Arts & Culture Film, Theatre & TV


  • January 13, 2023
  • 6 min read

Moonage Daydream. The David Bowie Documentary

The Kinks singer-songwriter Ray Davies once sang, “I’m not like everybody else”. Neither was David Bowie, the top selling vinyl artist of the twentieth century. In 2022 it was time for a more ‘unconventional’ Rock Documentary to be made about this wholly ‘unconventional’ artist.  

TV Rock Documentaries have been made for decades in the time-honoured tradition of ‘talking heads’ with archival clips weaving their way through swathes of beard stroking compatriots. Usually with 50% of on screen documentary time being given over to blather from those who once wrote for a formerly influential, but now fading music press. This film is not like that at all. 

Director, Producer, Editor, Brett Morgan needed a trick-to-pull in order to seduce an audience growing weary of this genre of documentary making. One that had lapsed into a production line of retrospective Electronic Press Kits for a cartel of record labels. Those remaining ‘big four’ Record Industry giants that continue to hold financial ransom notes via restrictive practice.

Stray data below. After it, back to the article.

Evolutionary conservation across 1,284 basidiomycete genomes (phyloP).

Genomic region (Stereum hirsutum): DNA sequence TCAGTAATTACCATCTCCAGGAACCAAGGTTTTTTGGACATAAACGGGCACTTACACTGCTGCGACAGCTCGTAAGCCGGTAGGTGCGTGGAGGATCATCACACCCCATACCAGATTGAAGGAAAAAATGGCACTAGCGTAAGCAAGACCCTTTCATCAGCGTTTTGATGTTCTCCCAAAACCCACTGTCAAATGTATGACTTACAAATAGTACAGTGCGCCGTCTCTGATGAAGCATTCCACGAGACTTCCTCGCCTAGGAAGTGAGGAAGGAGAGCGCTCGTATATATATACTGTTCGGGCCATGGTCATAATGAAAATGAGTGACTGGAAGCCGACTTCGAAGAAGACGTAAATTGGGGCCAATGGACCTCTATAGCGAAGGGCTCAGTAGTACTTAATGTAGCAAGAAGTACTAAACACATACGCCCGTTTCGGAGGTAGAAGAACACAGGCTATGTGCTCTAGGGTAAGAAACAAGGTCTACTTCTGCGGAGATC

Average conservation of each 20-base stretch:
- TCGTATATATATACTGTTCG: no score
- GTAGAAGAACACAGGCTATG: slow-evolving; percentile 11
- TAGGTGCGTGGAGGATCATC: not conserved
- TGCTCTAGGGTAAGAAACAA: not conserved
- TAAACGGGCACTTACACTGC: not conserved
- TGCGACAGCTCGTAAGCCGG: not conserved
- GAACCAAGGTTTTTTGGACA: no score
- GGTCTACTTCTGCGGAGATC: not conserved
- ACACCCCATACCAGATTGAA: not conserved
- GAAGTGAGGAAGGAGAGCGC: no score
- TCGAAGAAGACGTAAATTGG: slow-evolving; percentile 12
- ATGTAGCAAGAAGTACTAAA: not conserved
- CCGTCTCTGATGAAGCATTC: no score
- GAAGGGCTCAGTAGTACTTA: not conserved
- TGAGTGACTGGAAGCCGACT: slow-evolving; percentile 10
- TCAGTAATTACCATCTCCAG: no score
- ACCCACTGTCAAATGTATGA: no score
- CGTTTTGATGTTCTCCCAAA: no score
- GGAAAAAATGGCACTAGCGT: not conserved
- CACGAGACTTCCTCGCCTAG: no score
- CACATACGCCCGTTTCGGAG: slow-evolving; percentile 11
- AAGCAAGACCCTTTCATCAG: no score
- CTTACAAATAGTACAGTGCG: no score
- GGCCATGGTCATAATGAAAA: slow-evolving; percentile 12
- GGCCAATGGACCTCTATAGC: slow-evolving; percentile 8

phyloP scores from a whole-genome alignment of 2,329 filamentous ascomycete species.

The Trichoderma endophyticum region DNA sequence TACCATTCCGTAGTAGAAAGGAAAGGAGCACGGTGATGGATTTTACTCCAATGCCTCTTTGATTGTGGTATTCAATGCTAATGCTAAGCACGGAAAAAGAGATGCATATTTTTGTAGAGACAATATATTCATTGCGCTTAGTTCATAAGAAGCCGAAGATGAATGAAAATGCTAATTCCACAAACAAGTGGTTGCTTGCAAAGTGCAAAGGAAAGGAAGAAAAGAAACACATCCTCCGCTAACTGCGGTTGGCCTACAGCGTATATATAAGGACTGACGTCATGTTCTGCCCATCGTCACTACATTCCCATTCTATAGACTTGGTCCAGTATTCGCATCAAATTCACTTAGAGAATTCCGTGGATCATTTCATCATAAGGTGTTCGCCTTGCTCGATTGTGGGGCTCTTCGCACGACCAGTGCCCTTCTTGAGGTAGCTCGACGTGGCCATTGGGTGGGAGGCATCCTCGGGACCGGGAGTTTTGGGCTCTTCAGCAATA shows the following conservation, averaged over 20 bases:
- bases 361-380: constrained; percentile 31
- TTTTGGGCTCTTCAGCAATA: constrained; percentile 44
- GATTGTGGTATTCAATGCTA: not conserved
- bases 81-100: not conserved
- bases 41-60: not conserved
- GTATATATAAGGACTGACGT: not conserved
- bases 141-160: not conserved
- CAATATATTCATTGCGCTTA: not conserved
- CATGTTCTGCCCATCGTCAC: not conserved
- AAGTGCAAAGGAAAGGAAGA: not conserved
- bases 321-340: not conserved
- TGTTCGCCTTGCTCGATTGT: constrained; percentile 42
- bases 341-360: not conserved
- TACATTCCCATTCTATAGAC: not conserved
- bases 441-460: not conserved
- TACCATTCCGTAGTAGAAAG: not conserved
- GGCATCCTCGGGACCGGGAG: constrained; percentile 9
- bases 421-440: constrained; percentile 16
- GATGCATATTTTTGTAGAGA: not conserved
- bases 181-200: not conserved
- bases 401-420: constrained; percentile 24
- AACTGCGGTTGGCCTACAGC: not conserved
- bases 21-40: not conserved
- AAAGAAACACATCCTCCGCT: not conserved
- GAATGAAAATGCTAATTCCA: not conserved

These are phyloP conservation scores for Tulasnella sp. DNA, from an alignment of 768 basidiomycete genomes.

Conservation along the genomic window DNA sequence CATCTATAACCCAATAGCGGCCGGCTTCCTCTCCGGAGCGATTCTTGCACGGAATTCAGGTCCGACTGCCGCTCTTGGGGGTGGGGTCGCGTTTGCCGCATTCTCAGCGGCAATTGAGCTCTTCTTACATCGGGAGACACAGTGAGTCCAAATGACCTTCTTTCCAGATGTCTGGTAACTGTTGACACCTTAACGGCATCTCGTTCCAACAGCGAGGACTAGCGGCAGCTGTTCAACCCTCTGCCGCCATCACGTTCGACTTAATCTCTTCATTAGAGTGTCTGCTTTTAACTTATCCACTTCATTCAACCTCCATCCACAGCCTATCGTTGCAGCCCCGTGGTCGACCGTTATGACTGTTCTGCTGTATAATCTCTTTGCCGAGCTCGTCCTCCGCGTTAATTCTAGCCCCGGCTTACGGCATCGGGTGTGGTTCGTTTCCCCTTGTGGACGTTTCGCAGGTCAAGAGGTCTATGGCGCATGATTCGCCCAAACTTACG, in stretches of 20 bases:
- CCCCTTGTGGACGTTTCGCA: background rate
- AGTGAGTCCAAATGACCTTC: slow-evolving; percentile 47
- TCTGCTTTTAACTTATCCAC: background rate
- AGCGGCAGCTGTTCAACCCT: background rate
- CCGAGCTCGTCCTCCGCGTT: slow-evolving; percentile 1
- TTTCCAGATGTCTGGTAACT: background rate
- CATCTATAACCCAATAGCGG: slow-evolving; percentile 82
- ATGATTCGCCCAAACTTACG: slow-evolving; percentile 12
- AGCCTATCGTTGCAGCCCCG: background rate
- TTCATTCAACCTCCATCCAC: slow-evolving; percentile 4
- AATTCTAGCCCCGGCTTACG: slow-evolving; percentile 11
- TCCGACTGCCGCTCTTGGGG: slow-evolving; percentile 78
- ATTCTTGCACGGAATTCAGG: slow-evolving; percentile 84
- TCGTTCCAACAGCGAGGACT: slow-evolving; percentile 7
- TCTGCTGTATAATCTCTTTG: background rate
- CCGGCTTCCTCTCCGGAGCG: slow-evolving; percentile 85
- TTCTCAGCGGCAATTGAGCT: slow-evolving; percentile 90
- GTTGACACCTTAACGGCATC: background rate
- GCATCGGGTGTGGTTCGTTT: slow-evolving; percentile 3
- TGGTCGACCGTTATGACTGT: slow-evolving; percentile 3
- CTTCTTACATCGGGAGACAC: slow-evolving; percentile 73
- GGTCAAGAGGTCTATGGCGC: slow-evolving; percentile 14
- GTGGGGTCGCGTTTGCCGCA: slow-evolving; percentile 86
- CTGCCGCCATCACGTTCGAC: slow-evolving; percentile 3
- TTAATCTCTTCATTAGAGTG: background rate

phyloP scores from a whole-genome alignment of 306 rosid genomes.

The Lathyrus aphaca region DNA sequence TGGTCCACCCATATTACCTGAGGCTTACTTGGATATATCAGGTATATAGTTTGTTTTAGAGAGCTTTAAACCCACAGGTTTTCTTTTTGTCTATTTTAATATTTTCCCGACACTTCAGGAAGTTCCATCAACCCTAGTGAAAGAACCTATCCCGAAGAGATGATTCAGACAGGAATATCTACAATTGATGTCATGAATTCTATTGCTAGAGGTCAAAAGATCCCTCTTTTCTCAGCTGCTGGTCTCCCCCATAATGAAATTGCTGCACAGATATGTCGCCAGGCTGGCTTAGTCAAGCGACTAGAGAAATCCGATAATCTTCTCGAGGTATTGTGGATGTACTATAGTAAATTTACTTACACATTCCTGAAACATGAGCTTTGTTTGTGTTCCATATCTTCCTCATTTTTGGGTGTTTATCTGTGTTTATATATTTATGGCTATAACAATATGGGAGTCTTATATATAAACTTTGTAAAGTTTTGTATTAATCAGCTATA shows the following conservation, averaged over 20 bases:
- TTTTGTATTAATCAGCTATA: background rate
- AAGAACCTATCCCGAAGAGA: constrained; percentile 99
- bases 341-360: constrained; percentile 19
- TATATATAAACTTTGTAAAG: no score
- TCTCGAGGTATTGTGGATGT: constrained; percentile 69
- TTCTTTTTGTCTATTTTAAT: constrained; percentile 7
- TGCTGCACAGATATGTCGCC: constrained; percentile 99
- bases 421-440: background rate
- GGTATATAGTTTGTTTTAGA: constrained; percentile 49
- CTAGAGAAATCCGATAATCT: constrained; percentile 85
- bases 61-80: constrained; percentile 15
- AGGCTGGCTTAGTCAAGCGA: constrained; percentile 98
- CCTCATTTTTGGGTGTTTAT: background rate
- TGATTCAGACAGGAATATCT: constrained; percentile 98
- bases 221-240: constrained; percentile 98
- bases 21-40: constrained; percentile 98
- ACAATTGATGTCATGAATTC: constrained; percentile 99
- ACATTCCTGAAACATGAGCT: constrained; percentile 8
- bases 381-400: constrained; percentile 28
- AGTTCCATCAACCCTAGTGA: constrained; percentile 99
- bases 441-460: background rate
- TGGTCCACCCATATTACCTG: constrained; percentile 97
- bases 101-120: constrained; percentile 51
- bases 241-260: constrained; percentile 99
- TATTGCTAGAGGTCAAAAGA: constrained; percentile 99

So, what does it take to kick the genre up the backside? Well we all know. Don’t we? It takes skill. Then a lot of money! Bucket loads of it. Add to that ‘access’ and ‘permissions’ from artists, and, in this particular case, the David Bowie estate. Brett Morgan pulls this off via a long list of Executive Producers that would fill a banqueting hall. I’d hate to think of the arguments they all had. Yet, in this instance, Morgan got ‘Director’s Cut’ and indulged in his own brand of auteur’s film making. 

What he delivers is as Sight & Sound Magazine states, “Loud, bright and vibrant. It is pure cinema!” In an era where the word ‘immersive’ is the new buzzword for an indulgent experience. Moonage Daydream is just that: ‘Immersive’. Although not yet fully delivered in 360 degrees of visuals. Only in certain scenes does the full 360 surround-sound kick-in. This makes you feel like you’re at a David Bowie concert back in the 1970’s. 

 In particular?

The Jean Genie’s segue into The Beatles’ Love Love Me Do, featuring Jeff Beck on guitar. Prepare to weep. 

The Brett Morgan Technique